What will be the governance and leadership at the point of merger, and how will it develop?
The merged organization will be governed by the Value Reporting Foundation Board, which will be chaired by Robert Steel and Richard Sexton, with Mary Schapiro and Helen Brand serving as Vice-Chairs.
An <IR> Framework Board will be formed to propose changes to the <IR> Framework, and the SASB Standards Board will continue to have delegated authority for the process and content of the SASB Standards.
The Value Reporting Foundation Board of Directors will be complemented by existing advisory bodies including the <IR> Business Network, the <IR> Council, the SASB Investor Advisory Group, and the SASB Standards Advisory Group.
Janine Guillot will serve as CEO of the Value Reporting Foundation, with Charles Tilley initially serving as Senior Advisor to support the integration of the two organizations. He will serve on the Foundation Board and chair the <IR> Framework Committee within the Board.
How does this fit with the work SASB already announced with GRI?
There are simultaneous and complementary projects underway to clarify the corporate reporting landscape. Earlier this year, SASB and GRI announced a joint workplan to make it easier for companies to use both sets of standards together. A technical report providing guidance is planned to be published in December.
The IIRC fully supports and encourages the collaboration between GRI and SASB. GRI’s standards are the leading standards for sustainability reporting to multiple stakeholders, and SASB and GRI continue to be committed to improving the interoperability of the SASB and GRI standards.
their impacts on the economy, environment and people—so that companies can improve efficiency by using information for multiple purposes. (SASB and GRI have already started a joint workplan designed to help companies use both sets of standards more easily.)
How does this fit with the CDP, CDSB, GRI, IIRC and SASB joint statement produced earlier this year?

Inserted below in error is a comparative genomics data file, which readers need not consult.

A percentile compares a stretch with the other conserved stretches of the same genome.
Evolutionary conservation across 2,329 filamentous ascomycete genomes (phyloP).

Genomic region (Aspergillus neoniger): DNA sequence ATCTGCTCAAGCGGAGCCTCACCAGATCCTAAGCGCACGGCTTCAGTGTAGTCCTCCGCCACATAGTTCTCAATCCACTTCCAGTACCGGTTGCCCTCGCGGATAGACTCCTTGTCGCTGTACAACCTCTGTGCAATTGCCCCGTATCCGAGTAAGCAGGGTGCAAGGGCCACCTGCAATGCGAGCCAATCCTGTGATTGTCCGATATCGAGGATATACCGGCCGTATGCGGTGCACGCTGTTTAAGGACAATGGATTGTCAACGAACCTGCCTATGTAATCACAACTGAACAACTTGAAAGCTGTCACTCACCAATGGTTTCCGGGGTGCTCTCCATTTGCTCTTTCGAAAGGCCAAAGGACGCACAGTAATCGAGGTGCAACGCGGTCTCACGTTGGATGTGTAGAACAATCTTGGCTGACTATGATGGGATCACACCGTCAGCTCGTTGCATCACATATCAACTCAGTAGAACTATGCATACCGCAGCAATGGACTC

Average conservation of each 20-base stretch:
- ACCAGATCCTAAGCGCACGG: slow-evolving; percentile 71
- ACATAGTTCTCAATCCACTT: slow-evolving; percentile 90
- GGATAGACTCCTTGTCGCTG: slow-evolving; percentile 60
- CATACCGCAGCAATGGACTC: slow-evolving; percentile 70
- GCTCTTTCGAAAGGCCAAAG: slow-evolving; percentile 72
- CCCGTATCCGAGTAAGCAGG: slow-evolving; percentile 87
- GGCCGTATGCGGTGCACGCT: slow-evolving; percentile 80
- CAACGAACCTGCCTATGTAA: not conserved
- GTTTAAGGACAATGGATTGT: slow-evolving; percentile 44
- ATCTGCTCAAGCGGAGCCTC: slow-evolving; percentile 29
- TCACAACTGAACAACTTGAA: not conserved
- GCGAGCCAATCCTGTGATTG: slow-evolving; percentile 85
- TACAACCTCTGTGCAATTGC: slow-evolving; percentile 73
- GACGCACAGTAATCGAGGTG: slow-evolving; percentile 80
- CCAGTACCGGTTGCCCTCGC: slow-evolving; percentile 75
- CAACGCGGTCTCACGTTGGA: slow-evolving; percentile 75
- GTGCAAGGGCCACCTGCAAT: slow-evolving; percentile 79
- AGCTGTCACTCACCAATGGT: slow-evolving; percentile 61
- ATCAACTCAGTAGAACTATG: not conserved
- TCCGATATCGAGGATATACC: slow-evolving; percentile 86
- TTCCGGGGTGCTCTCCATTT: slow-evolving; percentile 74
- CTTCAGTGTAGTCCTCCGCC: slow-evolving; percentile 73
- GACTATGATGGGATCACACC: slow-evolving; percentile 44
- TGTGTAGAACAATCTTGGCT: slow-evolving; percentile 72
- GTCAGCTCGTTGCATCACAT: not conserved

The merger will advance the concepts CDP, CDSB, GRI, IIRC and SASB set out in their Statement of Intent To Work Together Towards Comprehensive Corporate Reporting, which outlines a vision for a comprehensive corporate reporting system. By integrating two entities that are focused on enterprise value creation, this merger represents significant progress towards simplifying the corporate reporting landscape. The Value Reporting Foundation could eventually integrate other entities focused on enterprise value creation, and the Foundation and CDSB have jointly signalled interest in entering into exploratory discussions in the coming months. The Value Reporting Foundation will continue working towards the joint vision outlined in the Statement of Intent.
How does this fit in with the IFRS Trustees consultation?
By merging two organizations focused on enterprise value creation, we hope to simplify the field. We support the IFRS Trustees consultation and are ready to engage with the IFRS Foundation, IOSCO and others working towards global alignment on a corporate reporting system.
How does this fit in with the European Commission and the European Financial Reporting Advisory Group work?
The IIRC and SASB are supportive of all efforts to advance progress towards a global comprehensive corporate reporting system. We believe that the work of the European Commission and EFRAG has the potential to make Europe a global leader in reporting, which can improve the quality of reporting internationally. We therefore continue to support their work and offer our intellectual capital as a resource. We have signed a memorandum of cooperation with EFRAG. We encourage leveraging existing frameworks and standards through a building block approach that can ensure global consistency for the capital markets while enabling flexibility to meet the needs of specific regions.